“I took a step to my left and held the broken shoes over a trash can.
The cobbler elves gasped, all together, and froze in place.
‘Do not do this,’ Keef begged me. ‘Lost all is not. Repaired they can be. Good as new we can fix them. Good as new! Do not throw them away.’”
-Jim Butcher, “It’s My Birthday Too,” Side Jobs
I don’t think I’m a hoarder. Then again, isn’t that what a hoarder would say? In any case, it’s hard for me to throw things away. On the bookshelf near my desk, I have a three foot power cable cut from a broken lamp my friend had tossed. (I’m stripping the plastic off, and the wire below is beautiful. It could be woven into an interesting piece of art, couldn’t it?). I have a foot of red ribbon. I have half a candle. I have a turtle shell. That’s a sad story, so I won’t tell it. I have a foil swan that’s two years old, and the wooden cubes from a brain teaser that broke three years ago, and homemade soap, though for the life of me I can’t remember who made it or why they gave it to me. Someone ploughed through the metal crosswalk tower near my house. A few weeks later, I took a piece of its shattered metal from the gutter, and right now it’s a paperweight. I pick up pencils from parking lots, wondering what words are still in them. I have a pair of cargo shorts from when I was twelve–the seams are ripped, but I cut some of the cloth to repair my backpack, and I turned one of the pockets into cloth buttons for a Max Where The Wild Things Are costume.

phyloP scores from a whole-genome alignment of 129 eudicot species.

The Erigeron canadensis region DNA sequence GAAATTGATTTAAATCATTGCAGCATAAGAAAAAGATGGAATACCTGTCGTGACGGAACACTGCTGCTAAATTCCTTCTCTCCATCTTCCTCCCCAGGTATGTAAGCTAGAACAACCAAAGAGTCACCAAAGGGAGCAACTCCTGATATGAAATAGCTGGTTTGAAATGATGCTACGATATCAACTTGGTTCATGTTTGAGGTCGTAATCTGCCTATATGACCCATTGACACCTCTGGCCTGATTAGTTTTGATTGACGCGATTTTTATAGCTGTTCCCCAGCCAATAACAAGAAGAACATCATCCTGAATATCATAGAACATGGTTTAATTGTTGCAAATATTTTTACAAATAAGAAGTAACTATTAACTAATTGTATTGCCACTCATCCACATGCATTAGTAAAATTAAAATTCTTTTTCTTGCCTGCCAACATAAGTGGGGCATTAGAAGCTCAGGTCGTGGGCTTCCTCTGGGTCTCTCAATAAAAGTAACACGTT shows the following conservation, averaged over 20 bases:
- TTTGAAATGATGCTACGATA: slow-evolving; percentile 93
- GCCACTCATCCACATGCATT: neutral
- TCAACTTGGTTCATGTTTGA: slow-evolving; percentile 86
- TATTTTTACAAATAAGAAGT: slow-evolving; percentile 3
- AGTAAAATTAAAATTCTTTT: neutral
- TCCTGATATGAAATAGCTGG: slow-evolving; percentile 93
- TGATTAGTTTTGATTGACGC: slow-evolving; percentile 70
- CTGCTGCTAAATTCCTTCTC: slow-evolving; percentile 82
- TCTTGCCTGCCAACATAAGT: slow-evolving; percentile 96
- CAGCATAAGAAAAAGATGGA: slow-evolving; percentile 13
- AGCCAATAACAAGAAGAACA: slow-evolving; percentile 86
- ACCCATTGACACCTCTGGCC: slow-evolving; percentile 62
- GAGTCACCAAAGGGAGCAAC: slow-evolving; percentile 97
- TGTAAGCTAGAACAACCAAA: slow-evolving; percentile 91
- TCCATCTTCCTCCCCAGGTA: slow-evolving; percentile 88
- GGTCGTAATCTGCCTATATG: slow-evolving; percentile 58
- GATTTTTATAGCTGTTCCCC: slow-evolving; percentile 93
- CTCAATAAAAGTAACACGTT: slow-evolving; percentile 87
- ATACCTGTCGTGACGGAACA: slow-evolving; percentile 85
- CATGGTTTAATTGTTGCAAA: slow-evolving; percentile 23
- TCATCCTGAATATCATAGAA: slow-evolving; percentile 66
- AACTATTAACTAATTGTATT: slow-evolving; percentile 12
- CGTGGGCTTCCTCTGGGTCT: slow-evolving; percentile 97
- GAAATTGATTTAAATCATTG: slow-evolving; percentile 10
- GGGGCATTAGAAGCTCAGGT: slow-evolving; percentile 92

In Butcher’s story, Dresden, a wizard, threatens the cobbler elves by holding a pair of old shoes over the trash. (He’s usually a good guy, but he needs their help quick). Once the shoes are in the trash, the elves can’t repair them. I wonder if that’s why I still have the ribbon and the power cable. Throwing something away is saying it’s trash. That seems like saying it’s useless, and that no one will make it into something useful or beautiful. I don’t know if I want to say that about anything I’ve ever seen.
Maybe I just keep expecting to find the cobbler elf Keef–or, if that fails, to be a little more like him.